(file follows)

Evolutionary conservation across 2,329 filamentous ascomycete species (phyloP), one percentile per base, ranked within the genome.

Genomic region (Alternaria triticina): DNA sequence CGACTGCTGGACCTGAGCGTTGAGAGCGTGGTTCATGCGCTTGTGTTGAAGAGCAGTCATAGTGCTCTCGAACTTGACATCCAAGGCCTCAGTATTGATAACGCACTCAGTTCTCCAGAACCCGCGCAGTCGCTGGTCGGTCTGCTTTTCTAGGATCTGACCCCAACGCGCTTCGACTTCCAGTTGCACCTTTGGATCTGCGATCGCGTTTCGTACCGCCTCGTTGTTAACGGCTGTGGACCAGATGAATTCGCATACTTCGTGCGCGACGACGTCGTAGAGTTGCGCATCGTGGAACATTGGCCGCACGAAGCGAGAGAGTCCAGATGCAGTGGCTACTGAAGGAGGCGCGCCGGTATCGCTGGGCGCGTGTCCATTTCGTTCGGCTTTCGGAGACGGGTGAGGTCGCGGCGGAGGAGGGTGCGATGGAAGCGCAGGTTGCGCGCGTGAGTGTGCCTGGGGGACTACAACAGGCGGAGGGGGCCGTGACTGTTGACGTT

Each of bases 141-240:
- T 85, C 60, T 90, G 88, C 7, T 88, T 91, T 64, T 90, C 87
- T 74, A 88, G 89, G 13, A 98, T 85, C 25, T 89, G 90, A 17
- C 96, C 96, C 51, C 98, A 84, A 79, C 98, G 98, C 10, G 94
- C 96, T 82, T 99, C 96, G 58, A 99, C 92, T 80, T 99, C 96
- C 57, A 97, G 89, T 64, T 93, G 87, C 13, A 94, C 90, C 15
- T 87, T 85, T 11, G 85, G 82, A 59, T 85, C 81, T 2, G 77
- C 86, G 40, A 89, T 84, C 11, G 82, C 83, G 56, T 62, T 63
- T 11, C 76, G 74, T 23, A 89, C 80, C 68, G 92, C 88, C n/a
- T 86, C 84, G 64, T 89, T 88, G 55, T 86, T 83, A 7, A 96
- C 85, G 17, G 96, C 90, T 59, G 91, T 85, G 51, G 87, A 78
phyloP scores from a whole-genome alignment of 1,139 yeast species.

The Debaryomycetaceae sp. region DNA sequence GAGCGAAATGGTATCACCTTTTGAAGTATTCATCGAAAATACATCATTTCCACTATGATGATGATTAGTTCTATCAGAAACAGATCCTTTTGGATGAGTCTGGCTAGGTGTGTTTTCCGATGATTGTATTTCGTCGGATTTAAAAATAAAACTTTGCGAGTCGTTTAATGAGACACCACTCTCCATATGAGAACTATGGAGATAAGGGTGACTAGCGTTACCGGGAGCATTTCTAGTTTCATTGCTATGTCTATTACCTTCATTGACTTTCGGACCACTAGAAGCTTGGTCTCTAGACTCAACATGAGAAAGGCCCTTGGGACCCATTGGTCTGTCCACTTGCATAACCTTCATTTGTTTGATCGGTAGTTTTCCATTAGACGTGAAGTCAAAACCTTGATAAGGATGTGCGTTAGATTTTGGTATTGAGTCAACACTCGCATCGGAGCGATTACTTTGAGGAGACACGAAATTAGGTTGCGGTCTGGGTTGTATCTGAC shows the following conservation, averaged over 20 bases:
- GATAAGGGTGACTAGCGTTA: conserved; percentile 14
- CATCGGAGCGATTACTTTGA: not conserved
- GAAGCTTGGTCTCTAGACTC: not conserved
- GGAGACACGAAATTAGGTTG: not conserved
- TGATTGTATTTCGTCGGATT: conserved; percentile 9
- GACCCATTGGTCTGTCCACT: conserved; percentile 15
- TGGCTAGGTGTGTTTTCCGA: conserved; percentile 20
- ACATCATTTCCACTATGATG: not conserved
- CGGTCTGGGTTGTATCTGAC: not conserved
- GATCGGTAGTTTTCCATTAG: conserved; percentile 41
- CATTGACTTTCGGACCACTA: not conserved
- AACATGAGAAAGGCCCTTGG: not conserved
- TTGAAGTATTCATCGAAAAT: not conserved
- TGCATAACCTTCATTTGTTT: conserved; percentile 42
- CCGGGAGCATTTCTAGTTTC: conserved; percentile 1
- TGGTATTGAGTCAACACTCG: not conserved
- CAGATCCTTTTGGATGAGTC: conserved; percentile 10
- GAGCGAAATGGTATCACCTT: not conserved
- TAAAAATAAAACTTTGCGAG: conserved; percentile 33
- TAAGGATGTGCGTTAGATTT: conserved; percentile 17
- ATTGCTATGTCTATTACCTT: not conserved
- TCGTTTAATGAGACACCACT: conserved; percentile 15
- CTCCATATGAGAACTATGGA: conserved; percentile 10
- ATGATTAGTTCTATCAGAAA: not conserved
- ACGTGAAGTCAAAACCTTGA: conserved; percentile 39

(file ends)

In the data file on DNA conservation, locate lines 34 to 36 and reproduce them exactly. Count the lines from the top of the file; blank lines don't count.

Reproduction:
- TAAAAATAAAACTTTGCGAG: conserved; percentile 33
- TAAGGATGTGCGTTAGATTT: conserved; percentile 17
- ATTGCTATGTCTATTACCTT: not conserved